darran griffiths review

Darran Griffiths review | Masculinity, race and male fertility with a smile

★★★★☆ Darran Griffiths' Inconceivable demonstrates natural charm, tackling serious topics in a light-hearted manner from start to finish. 


Darran Griffiths is making his Fringe debut with Inconceivable, a show that demonstrates natural charm and an ability to weave a story, tackling serious topics in a light-hearted manner from start to finish. 

Don’t let the surname fool you; Darran Griffiths is an Essex lad. He might have left the Essex behind and now exists in a plane of middle-class comfort (he’s having arguments over fences and making Dad jokes somewhere in Hertfordshire), but the boisterous, laddish Essex charm still shines through. 

For the show’s opening portion, Griffiths tackles race in Essex, family dynamics, masculinity and what it was like being a black man dating women of other races. While it’s all seemingly serious topics, Griffiths’s lightheartedness means it never really gets too heavy. It’s playful.

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However, these subjects are only the preamble to what Griffiths is really here to talk about. The crux of the show is male fertility – or lack thereof. Masculinity and race in modern Britain are both undercurrents present in Griffiths’ day-to-day life and, therefore present in each story he tells. Still, it is fertility that gives Inconceivable its name, and it is this topic that Griffiths devotes the majority of the hour-long slot towards discussing.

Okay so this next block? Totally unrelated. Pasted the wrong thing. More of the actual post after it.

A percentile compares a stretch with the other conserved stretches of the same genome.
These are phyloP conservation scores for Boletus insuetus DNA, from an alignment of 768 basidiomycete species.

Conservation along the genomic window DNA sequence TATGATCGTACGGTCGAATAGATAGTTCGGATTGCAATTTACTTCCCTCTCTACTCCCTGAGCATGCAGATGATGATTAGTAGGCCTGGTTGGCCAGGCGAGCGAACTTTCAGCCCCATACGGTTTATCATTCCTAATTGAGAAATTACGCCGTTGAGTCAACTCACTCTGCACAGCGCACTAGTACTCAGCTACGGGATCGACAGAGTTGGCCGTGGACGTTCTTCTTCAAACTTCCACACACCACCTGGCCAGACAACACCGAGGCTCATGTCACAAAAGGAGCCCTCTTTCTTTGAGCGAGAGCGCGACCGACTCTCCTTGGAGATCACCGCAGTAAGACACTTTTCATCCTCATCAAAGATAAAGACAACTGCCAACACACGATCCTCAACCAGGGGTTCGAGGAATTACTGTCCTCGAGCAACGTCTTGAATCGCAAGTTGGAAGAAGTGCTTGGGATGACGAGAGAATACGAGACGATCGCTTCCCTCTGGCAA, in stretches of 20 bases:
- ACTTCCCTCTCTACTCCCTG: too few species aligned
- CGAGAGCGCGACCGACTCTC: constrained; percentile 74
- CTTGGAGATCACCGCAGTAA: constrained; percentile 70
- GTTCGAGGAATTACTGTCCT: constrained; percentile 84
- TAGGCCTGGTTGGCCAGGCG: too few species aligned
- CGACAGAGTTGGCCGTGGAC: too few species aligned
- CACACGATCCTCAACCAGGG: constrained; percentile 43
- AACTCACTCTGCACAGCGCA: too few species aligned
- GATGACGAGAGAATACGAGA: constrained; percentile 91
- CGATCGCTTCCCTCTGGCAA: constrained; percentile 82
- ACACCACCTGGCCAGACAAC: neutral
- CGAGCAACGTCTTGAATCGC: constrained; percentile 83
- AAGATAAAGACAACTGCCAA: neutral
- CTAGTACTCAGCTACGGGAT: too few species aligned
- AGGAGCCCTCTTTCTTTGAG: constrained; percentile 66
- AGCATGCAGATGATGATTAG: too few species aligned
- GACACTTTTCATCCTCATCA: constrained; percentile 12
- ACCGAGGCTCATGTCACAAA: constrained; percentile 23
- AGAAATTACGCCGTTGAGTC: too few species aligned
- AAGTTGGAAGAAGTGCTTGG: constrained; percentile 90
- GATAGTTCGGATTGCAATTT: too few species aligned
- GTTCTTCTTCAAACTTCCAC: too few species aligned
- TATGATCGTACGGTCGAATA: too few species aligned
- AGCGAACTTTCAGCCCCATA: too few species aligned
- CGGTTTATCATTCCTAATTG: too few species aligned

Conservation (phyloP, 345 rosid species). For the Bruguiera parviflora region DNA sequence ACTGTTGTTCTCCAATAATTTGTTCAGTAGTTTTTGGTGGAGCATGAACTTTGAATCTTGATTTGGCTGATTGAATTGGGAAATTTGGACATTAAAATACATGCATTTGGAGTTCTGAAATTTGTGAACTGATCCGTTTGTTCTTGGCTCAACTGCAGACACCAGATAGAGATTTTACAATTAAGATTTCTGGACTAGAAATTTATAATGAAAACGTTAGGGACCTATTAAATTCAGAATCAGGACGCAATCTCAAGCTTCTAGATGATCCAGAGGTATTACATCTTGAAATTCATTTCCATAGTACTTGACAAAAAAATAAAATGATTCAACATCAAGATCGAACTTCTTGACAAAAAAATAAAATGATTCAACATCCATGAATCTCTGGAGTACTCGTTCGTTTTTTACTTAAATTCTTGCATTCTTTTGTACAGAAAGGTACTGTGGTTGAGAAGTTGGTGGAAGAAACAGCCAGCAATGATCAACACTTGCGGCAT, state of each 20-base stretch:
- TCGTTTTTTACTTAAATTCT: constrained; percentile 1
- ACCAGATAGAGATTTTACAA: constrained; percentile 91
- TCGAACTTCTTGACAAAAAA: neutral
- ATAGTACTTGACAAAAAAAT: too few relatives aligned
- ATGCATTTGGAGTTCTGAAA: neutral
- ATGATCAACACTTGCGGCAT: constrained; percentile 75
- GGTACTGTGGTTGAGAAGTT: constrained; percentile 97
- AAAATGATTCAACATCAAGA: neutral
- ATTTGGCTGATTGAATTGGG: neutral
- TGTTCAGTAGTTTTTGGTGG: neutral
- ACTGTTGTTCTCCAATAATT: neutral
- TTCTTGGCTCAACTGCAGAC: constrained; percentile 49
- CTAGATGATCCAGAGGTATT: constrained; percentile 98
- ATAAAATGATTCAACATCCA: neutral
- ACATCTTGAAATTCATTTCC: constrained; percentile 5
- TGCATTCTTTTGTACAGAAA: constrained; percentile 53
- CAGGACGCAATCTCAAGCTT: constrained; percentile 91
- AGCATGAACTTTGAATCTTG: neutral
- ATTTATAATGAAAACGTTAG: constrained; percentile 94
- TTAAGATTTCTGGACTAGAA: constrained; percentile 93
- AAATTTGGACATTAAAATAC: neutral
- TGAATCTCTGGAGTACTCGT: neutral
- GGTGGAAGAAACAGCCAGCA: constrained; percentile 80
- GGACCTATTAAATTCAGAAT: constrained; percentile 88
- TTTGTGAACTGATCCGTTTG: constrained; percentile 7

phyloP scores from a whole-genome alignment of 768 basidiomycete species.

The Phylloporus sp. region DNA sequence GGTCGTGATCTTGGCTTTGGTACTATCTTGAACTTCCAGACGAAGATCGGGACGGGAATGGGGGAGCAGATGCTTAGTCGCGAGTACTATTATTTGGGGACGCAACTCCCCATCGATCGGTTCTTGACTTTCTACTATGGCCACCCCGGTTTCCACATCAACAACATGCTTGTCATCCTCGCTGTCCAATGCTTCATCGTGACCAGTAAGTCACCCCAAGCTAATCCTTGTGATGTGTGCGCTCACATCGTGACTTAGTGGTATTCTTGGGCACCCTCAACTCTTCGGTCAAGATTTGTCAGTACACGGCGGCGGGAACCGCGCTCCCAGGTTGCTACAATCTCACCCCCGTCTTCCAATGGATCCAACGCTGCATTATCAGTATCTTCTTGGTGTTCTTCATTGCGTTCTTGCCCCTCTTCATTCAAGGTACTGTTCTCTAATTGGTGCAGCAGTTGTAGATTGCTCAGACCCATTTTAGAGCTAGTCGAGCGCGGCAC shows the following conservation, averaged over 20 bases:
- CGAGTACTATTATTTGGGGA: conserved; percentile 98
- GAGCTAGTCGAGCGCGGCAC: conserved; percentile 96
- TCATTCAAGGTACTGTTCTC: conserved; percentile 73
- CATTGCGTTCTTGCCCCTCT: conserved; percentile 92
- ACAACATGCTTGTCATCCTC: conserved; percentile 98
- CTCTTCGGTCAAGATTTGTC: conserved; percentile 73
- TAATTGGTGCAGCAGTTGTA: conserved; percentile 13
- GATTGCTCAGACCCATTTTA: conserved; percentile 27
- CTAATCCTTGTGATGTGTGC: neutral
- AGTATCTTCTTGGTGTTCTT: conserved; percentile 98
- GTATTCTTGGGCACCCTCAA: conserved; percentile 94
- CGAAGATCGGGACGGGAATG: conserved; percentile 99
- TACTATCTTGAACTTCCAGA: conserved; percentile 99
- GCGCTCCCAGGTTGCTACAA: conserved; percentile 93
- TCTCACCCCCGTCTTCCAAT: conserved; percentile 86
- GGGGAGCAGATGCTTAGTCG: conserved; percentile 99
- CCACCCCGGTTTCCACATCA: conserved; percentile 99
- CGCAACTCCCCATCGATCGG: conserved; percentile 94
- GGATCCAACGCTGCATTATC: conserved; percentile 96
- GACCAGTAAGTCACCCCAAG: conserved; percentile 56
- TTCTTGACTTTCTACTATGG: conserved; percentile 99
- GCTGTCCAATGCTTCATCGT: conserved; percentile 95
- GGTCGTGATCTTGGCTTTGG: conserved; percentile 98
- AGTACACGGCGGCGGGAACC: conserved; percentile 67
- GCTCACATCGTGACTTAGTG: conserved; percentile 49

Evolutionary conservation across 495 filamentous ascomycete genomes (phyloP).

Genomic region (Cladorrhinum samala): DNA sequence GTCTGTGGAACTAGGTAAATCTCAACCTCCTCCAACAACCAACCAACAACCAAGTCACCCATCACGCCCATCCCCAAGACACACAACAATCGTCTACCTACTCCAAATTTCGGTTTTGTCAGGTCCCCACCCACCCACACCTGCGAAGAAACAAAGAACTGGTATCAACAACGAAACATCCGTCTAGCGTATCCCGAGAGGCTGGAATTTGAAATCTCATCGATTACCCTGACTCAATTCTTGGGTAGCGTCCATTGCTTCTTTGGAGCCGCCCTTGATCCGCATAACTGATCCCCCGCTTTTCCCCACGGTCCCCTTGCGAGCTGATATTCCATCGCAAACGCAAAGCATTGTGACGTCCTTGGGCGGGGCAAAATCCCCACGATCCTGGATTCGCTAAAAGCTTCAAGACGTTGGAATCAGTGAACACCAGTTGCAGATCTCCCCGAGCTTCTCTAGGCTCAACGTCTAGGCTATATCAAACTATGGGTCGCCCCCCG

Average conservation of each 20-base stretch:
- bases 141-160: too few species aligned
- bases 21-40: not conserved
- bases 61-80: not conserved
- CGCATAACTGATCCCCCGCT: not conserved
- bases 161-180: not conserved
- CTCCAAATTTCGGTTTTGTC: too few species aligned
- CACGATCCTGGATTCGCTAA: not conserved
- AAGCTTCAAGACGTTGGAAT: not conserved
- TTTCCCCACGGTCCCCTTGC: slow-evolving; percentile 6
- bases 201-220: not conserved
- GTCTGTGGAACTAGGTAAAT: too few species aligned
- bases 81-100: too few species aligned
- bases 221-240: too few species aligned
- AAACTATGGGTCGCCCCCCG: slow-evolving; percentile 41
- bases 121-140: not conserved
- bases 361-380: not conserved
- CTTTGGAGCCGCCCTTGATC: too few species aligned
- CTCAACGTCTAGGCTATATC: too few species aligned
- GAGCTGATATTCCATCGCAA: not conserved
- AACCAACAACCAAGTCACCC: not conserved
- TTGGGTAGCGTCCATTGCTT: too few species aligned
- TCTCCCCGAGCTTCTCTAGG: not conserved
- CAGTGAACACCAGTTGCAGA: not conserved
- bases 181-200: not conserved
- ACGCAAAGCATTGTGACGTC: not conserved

A comedy show should not be a lecture, and Inconceivable never is, but it is lovely to come away from a show and feel like you’ve learned something. In this case, unless you’ve been through the bureaucratic rigamarole and emotional turmoil of trying to conceive, you learn a lot. Griffiths remains funny and just when the subject matter is beginning to get too intense, Griffiths delivers a gag or references something from back in the show. 

Oftentimes this works, keeping the crowd guessing, but on occasion, you can sense what Griffiths is doing: wanting to break the tension rather than letting it fester and then harnessing it. As he performs more and writes more hour-long shows like this one, the fluidity between “story time” and “joke time” will improve. Nonetheless, Griffiths is always engaging and informative, with an emotional intelligence that ensures the story never seems overly insular or personal. It is tender and revealing but nationwide in its scope. 

Darran Griffiths: Inconceivable is playing at Pleasance Courtyard at 16:45 until 27 August. You can view our comprehensive guide to the entire Fringe here.

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